Today I gave a paper at the Ecclesiastical History Society’s Postgraduate Colloquim at the John Rylands Library. Papers were on “any topic in the history of Christianity,” thus allowing me to speak about Blake under the surprising auspices of a society which in name in manifestly un-Blakean (for Blake’s opinion of institutional Christianity, see his “Garden of Love” and “The Little Vagabond”).
I spoke about Blake’s illustrations of the Temptations of Christ — a subject with liturgical resonance in Lent, although Blake does typically innovative things with it. I think my audience enjoyed a dose of pictures as a change from parish records, and some of the papers I heard gave me some useful food for thought.
With delegates from both History and Religious Studies departments, there were quite a few discussions about disciplinary distinctions. Lots of people asked me whether I am an Art Historian; in a sense of course, I am, although I have always studied under the auspices of Religious Studies. Blake resists disciplinary distinctions, which is part of his appeal for me – indeed, as I’ve written before, one of the reasons I chose Religious Studies as my first degree was the range of disciplines it encompasses.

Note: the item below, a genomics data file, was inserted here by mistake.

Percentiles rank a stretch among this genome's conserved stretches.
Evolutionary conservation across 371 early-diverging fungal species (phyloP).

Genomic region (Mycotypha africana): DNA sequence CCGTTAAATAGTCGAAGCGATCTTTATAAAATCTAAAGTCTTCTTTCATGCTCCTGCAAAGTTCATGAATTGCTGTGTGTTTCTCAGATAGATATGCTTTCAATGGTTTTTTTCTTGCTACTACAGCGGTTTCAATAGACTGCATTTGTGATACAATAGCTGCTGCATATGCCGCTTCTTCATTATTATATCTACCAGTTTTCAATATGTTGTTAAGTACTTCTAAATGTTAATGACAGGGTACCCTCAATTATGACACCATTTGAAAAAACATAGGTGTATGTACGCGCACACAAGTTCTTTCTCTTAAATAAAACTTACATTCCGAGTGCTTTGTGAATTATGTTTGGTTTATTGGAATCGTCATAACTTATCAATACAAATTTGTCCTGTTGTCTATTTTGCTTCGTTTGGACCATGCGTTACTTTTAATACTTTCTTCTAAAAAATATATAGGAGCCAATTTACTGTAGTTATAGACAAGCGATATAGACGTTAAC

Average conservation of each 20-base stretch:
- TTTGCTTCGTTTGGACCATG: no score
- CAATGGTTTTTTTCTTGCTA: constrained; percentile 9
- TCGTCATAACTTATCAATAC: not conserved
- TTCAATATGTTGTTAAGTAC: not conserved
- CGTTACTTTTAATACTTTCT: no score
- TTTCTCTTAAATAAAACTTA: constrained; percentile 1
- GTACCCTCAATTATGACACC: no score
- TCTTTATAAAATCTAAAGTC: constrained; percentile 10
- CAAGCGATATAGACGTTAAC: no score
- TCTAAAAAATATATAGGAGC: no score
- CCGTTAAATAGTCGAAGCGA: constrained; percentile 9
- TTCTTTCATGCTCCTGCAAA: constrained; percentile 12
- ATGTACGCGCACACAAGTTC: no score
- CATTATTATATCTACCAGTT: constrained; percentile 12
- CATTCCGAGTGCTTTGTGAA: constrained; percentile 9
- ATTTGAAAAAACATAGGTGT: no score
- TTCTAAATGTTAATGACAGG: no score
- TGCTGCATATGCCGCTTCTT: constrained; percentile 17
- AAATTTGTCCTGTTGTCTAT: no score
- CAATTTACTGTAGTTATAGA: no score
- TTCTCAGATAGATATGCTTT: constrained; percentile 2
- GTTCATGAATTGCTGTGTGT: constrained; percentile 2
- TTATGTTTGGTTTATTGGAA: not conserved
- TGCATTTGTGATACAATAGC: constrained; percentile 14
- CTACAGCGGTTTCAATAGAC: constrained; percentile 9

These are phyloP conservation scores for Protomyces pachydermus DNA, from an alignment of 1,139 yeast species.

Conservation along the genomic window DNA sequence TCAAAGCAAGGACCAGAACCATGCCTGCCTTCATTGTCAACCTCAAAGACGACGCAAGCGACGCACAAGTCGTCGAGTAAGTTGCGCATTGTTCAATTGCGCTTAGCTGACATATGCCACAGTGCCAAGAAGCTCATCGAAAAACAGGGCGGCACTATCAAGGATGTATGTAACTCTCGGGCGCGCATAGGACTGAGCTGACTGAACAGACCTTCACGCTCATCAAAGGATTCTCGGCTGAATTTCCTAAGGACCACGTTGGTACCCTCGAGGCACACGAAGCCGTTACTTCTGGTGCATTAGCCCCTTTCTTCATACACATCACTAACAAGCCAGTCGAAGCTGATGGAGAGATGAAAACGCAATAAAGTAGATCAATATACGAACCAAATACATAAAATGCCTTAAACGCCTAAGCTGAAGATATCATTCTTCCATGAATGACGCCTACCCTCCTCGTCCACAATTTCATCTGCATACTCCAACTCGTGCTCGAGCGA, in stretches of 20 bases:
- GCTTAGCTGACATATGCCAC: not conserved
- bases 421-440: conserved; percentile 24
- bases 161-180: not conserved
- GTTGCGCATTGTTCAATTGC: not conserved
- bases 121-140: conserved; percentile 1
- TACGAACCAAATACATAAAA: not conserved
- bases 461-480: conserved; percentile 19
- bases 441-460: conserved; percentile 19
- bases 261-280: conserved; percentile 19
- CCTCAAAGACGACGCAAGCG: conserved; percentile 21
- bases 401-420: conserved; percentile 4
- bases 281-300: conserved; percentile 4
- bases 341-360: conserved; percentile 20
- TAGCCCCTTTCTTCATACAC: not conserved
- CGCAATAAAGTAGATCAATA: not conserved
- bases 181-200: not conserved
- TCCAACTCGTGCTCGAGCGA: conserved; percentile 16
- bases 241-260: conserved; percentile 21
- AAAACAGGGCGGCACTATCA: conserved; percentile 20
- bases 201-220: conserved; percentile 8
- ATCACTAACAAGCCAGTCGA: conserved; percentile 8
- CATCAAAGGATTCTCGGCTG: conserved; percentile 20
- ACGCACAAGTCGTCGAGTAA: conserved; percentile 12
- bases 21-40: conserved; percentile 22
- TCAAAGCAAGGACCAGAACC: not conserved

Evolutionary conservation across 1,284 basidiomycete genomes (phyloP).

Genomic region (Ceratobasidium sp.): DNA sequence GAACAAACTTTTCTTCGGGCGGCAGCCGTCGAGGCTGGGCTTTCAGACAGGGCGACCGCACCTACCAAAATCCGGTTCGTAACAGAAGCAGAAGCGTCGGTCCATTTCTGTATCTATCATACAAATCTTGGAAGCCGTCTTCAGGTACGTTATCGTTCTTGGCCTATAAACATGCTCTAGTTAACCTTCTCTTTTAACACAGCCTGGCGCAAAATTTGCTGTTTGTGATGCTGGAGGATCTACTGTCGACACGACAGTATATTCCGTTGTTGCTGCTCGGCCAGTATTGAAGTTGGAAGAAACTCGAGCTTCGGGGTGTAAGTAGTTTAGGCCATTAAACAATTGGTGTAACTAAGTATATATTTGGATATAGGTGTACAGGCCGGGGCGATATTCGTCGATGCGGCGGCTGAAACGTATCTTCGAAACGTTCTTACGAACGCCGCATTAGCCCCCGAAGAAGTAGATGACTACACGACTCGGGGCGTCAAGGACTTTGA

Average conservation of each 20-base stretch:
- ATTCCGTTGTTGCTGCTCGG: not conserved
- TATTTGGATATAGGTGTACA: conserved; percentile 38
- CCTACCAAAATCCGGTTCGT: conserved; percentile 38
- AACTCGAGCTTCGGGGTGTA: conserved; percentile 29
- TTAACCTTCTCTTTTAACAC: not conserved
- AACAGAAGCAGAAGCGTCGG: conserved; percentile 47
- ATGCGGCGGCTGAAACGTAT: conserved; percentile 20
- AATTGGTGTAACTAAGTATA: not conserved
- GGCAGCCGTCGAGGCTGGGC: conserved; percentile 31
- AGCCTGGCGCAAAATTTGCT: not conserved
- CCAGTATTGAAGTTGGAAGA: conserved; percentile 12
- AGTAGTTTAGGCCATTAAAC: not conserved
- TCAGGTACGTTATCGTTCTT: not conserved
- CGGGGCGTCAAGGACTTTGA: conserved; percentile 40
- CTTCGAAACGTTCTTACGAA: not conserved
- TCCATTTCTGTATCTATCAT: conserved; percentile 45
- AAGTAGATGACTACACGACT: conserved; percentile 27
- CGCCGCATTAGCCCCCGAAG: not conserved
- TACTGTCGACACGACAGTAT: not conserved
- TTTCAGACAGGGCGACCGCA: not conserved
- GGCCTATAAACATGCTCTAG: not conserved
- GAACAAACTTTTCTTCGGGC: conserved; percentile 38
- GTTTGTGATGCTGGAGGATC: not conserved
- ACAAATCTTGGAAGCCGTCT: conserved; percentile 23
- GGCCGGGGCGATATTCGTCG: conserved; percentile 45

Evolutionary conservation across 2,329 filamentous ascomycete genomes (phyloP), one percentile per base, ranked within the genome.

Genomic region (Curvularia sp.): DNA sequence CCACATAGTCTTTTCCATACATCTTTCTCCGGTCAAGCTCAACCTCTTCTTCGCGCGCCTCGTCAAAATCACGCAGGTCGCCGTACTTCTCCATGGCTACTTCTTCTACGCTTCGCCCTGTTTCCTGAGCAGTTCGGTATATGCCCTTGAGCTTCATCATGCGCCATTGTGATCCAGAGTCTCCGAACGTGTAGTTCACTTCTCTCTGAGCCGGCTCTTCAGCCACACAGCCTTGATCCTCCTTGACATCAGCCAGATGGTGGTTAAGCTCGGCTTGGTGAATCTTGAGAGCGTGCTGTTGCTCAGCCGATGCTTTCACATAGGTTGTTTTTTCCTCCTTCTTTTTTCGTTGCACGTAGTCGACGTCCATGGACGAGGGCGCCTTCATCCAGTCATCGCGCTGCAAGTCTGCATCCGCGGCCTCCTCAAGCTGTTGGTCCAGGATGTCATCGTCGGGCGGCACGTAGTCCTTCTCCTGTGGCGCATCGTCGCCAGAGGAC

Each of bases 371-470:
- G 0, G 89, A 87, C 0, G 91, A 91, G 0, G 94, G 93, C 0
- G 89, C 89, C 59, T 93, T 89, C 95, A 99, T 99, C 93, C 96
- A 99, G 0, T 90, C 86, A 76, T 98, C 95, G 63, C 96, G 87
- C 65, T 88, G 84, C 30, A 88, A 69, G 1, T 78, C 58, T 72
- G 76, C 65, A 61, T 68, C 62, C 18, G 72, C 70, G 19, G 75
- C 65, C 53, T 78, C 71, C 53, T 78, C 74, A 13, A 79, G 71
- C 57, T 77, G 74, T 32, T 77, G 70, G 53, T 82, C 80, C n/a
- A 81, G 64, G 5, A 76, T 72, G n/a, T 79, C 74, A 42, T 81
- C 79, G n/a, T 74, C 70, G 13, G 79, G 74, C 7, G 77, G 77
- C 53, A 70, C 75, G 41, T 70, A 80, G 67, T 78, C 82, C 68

Meanwhile, my first panel is out of the way. This is a biannual “exam” to discuss the progress of my research with my two supervisors and a third person from within the university. I actually have a member of staff from the Whitworth Art Gallery as my third panel member; it was good to have an external perspective on my work and having someone from outside academia proper brought some enriching suggestions for my work. So I’m now moving on in earnest to my first chapter, which is on Blake’s conception of Christ’s ministry in the Gospels. More on that in due course.